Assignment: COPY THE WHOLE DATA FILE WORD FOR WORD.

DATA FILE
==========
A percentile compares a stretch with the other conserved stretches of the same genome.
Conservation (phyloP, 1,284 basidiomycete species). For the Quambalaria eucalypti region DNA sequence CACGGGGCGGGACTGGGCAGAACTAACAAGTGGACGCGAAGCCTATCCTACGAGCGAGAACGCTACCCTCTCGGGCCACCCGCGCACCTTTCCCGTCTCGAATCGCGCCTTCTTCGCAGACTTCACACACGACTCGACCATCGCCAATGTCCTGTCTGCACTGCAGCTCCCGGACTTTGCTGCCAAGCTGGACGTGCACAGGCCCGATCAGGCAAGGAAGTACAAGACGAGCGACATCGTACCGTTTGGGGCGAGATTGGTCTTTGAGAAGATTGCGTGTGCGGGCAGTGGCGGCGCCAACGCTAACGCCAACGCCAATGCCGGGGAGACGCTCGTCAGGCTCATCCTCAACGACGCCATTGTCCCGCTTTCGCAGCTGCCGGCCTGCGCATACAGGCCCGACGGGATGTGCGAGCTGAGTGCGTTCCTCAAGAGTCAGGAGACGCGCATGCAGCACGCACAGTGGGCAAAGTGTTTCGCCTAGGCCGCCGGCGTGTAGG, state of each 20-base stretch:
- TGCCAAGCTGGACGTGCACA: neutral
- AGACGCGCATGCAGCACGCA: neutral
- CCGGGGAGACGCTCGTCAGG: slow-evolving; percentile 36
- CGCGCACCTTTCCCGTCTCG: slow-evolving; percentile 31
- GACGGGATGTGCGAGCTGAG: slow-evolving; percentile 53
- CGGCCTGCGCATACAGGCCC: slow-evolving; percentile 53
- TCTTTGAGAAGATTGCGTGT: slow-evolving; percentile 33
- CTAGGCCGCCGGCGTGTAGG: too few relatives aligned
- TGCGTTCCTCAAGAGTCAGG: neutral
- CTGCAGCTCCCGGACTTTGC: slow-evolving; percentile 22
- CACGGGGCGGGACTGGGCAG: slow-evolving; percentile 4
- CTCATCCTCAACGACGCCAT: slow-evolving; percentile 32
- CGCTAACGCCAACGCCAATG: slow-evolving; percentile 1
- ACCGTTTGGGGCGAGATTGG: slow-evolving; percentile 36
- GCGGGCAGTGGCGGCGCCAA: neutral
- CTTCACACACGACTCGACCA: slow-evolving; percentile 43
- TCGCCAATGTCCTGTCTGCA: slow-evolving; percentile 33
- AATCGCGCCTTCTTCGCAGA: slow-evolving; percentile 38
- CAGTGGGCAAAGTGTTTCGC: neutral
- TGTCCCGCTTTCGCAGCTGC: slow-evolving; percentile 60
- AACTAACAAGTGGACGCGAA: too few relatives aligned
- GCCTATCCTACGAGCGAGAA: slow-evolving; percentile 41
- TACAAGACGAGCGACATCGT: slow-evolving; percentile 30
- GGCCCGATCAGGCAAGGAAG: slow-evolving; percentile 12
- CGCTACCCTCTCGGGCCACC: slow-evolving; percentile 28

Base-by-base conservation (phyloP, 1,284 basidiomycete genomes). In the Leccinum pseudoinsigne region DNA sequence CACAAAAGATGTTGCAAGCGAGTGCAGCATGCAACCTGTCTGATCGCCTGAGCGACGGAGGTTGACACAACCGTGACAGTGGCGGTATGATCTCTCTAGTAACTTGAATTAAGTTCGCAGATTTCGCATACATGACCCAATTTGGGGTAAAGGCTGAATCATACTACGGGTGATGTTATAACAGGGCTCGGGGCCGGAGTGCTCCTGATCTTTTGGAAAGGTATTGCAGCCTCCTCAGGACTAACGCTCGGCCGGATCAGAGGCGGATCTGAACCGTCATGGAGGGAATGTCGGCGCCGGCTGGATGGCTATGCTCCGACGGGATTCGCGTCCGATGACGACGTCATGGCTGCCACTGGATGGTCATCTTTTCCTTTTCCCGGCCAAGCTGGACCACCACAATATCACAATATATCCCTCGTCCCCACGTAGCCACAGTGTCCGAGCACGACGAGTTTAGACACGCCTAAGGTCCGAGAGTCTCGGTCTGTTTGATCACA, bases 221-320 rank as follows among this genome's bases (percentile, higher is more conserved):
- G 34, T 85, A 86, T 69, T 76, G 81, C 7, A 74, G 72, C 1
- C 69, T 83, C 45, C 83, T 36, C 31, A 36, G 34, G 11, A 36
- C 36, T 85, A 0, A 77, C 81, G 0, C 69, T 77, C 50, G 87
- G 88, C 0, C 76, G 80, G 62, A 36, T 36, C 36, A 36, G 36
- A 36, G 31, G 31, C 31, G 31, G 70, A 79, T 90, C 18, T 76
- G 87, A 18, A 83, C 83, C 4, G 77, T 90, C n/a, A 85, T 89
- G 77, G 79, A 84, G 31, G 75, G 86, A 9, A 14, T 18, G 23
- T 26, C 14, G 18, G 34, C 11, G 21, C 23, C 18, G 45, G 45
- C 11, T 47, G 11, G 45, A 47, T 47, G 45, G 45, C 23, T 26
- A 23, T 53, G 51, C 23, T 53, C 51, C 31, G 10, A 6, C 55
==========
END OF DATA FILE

A percentile compares a stretch with the other conserved stretches of the same genome.
Conservation (phyloP, 1,284 basidiomycete species). For the Quambalaria eucalypti region DNA sequence CACGGGGCGGGACTGGGCAGAACTAACAAGTGGACGCGAAGCCTATCCTACGAGCGAGAACGCTACCCTCTCGGGCCACCCGCGCACCTTTCCCGTCTCGAATCGCGCCTTCTTCGCAGACTTCACACACGACTCGACCATCGCCAATGTCCTGTCTGCACTGCAGCTCCCGGACTTTGCTGCCAAGCTGGACGTGCACAGGCCCGATCAGGCAAGGAAGTACAAGACGAGCGACATCGTACCGTTTGGGGCGAGATTGGTCTTTGAGAAGATTGCGTGTGCGGGCAGTGGCGGCGCCAACGCTAACGCCAACGCCAATGCCGGGGAGACGCTCGTCAGGCTCATCCTCAACGACGCCATTGTCCCGCTTTCGCAGCTGCCGGCCTGCGCATACAGGCCCGACGGGATGTGCGAGCTGAGTGCGTTCCTCAAGAGTCAGGAGACGCGCATGCAGCACGCACAGTGGGCAAAGTGTTTCGCCTAGGCCGCCGGCGTGTAGG, state of each 20-base stretch:
- TGCCAAGCTGGACGTGCACA: neutral
- AGACGCGCATGCAGCACGCA: neutral
- CCGGGGAGACGCTCGTCAGG: slow-evolving; percentile 36
- CGCGCACCTTTCCCGTCTCG: slow-evolving; percentile 31
- GACGGGATGTGCGAGCTGAG: slow-evolving; percentile 53
- CGGCCTGCGCATACAGGCCC: slow-evolving; percentile 53
- TCTTTGAGAAGATTGCGTGT: slow-evolving; percentile 33
- CTAGGCCGCCGGCGTGTAGG: too few relatives aligned
- TGCGTTCCTCAAGAGTCAGG: neutral
- CTGCAGCTCCCGGACTTTGC: slow-evolving; percentile 22
- CACGGGGCGGGACTGGGCAG: slow-evolving; percentile 4
- CTCATCCTCAACGACGCCAT: slow-evolving; percentile 32
- CGCTAACGCCAACGCCAATG: slow-evolving; percentile 1
- ACCGTTTGGGGCGAGATTGG: slow-evolving; percentile 36
- GCGGGCAGTGGCGGCGCCAA: neutral
- CTTCACACACGACTCGACCA: slow-evolving; percentile 43
- TCGCCAATGTCCTGTCTGCA: slow-evolving; percentile 33
- AATCGCGCCTTCTTCGCAGA: slow-evolving; percentile 38
- CAGTGGGCAAAGTGTTTCGC: neutral
- TGTCCCGCTTTCGCAGCTGC: slow-evolving; percentile 60
- AACTAACAAGTGGACGCGAA: too few relatives aligned
- GCCTATCCTACGAGCGAGAA: slow-evolving; percentile 41
- TACAAGACGAGCGACATCGT: slow-evolving; percentile 30
- GGCCCGATCAGGCAAGGAAG: slow-evolving; percentile 12
- CGCTACCCTCTCGGGCCACC: slow-evolving; percentile 28

Base-by-base conservation (phyloP, 1,284 basidiomycete genomes). In the Leccinum pseudoinsigne region DNA sequence CACAAAAGATGTTGCAAGCGAGTGCAGCATGCAACCTGTCTGATCGCCTGAGCGACGGAGGTTGACACAACCGTGACAGTGGCGGTATGATCTCTCTAGTAACTTGAATTAAGTTCGCAGATTTCGCATACATGACCCAATTTGGGGTAAAGGCTGAATCATACTACGGGTGATGTTATAACAGGGCTCGGGGCCGGAGTGCTCCTGATCTTTTGGAAAGGTATTGCAGCCTCCTCAGGACTAACGCTCGGCCGGATCAGAGGCGGATCTGAACCGTCATGGAGGGAATGTCGGCGCCGGCTGGATGGCTATGCTCCGACGGGATTCGCGTCCGATGACGACGTCATGGCTGCCACTGGATGGTCATCTTTTCCTTTTCCCGGCCAAGCTGGACCACCACAATATCACAATATATCCCTCGTCCCCACGTAGCCACAGTGTCCGAGCACGACGAGTTTAGACACGCCTAAGGTCCGAGAGTCTCGGTCTGTTTGATCACA, bases 221-320 rank as follows among this genome's bases (percentile, higher is more conserved):
- G 34, T 85, A 86, T 69, T 76, G 81, C 7, A 74, G 72, C 1
- C 69, T 83, C 45, C 83, T 36, C 31, A 36, G 34, G 11, A 36
- C 36, T 85, A 0, A 77, C 81, G 0, C 69, T 77, C 50, G 87
- G 88, C 0, C 76, G 80, G 62, A 36, T 36, C 36, A 36, G 36
- A 36, G 31, G 31, C 31, G 31, G 70, A 79, T 90, C 18, T 76
- G 87, A 18, A 83, C 83, C 4, G 77, T 90, C n/a, A 85, T 89
- G 77, G 79, A 84, G 31, G 75, G 86, A 9, A 14, T 18, G 23
- T 26, C 14, G 18, G 34, C 11, G 21, C 23, C 18, G 45, G 45
- C 11, T 47, G 11, G 45, A 47, T 47, G 45, G 45, C 23, T 26
- A 23, T 53, G 51, C 23, T 53, C 51, C 31, G 10, A 6, C 55